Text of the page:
Michael Roberts, 'Sympathizer' | Album Review | Seven Days | Vermont's Independent Voice

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Michael Roberts, 'Sympathizer'


Published March 30, 2022 at 10:00 a.m.
Updated December 20, 2022 at 5:12 p.m.

(Cold Cowboy Songs, digital, vinyl)

Picture a quintessential Vermont home, maybe an old farmhouse in the mountains. The interior is quirky and cozy, adorned with homemade pottery, dried flowers and a woodstove. Furniture sourced from Front Porch Forum postings sits under exposed beams. The smell of bread baking comes from the kitchen, and a dog sleeps on the couch while snow falls gently outside. Tying the scene together are the sounds of Sympathizer, Michael Roberts' newest album, spinning on the record player.

Sympathizer is the fourth solo album from the Guilford musician, its nine songs representing only a fraction of the music he has released. Roberts also leads the alt-country project Wooden Dinosaur and the honky-tonk collective the Rear Defrosters. In his review of Roberts' 2019 album, Mixed Emotions, Seven Days culture coeditor Dan Bolles called Roberts a "Vermont treasure" and wrote that he'd be a card-carrying member of Roberts' fan club, if one existed. I would also eagerly sign up.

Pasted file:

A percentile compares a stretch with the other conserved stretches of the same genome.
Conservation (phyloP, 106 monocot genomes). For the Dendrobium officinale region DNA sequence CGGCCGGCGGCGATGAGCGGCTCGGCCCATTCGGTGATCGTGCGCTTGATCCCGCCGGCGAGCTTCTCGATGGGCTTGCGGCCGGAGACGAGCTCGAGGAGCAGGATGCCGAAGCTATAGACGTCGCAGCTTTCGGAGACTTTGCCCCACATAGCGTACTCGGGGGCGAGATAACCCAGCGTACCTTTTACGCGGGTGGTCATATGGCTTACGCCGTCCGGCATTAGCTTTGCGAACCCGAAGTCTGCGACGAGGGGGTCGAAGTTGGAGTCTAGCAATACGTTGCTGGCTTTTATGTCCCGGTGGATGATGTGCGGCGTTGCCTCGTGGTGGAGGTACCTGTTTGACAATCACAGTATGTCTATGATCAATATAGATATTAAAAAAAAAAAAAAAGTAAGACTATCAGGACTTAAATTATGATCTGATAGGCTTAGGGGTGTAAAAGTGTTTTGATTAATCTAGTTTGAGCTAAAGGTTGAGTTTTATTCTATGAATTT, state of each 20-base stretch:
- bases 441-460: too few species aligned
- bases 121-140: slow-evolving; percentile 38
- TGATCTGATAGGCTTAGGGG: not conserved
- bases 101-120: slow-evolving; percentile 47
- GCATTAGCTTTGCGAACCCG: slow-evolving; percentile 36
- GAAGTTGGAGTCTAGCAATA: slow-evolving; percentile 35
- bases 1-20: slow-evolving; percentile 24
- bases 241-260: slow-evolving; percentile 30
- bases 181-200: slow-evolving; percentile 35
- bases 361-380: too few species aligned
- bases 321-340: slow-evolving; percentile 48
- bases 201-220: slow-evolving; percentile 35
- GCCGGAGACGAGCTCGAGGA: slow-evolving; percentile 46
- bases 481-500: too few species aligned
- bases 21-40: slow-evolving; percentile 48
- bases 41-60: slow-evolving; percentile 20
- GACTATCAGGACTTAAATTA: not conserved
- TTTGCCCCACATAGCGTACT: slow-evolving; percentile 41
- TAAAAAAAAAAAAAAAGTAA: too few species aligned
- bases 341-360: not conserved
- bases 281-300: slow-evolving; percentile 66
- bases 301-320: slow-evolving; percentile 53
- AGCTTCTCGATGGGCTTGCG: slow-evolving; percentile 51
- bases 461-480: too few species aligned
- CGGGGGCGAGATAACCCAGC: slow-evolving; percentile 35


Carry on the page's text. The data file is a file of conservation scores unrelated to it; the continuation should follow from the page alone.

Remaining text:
In an eloquent, verging-on-philosophical letter on his Bandcamp page, Roberts writes that all of his "albums became little time capsules of my life" and that "Sympathizer is bound to be the pandemic time capsule." A sense of place oozes out of this album.

Roberts sings thoughtfully of his literal surroundings: snowflakes, patient wolves, early morning breezes and the bats that catch them. Lyrics explicitly about place wander seamlessly into deeper ponderings. On "Two White Tails," he sings, "Let the wind carry the fear... / the world passing by / like a ceremony."

Roberts discusses in his Bandcamp letter how his conceptual inspirations for the album included environmental readings with themes of place and the interrelationships of species. Each song evokes these literal and theoretical inspirations.

Roberts builds his songs around acoustic guitar and tranquil vocal melodies, often complemented by gentle lap steel guitar and synthesizer in the background. While most of Sympathizer was recorded in-studio, Roberts created a few tracks in his home studio on a cheap tape recorder. This variation in sound quality adds depth to the album and reflects the conditions of the pandemic lockdown.

On "Take It Slow," one of the home recordings and an album highlight, Roberts double-tracks vocals to create harmonies sung over a simple but catchy guitar riff. The track's rawness makes it intimate, as if you were listening to a voicemail of him singing the song to you. If Sympathizer lacks anything, it's change of pace — it's slow, but then again, so was the time in which the songs were born.

Sympathizer is a soothing listen. It's a beautiful, patient collection of tunes that evoke thoughtful, reflective sentiments about place and being.

"We have always known that we live in a beautiful place, but our privilege astounded us right then," Roberts writes of being home during quarantine. He transferred this beauty into Sympathizer, and it is a privilege to listen to.

Sympathizer is available at songsofmichaelroberts.bandcamp.com.

Speaking of Michael Roberts, Sympathizer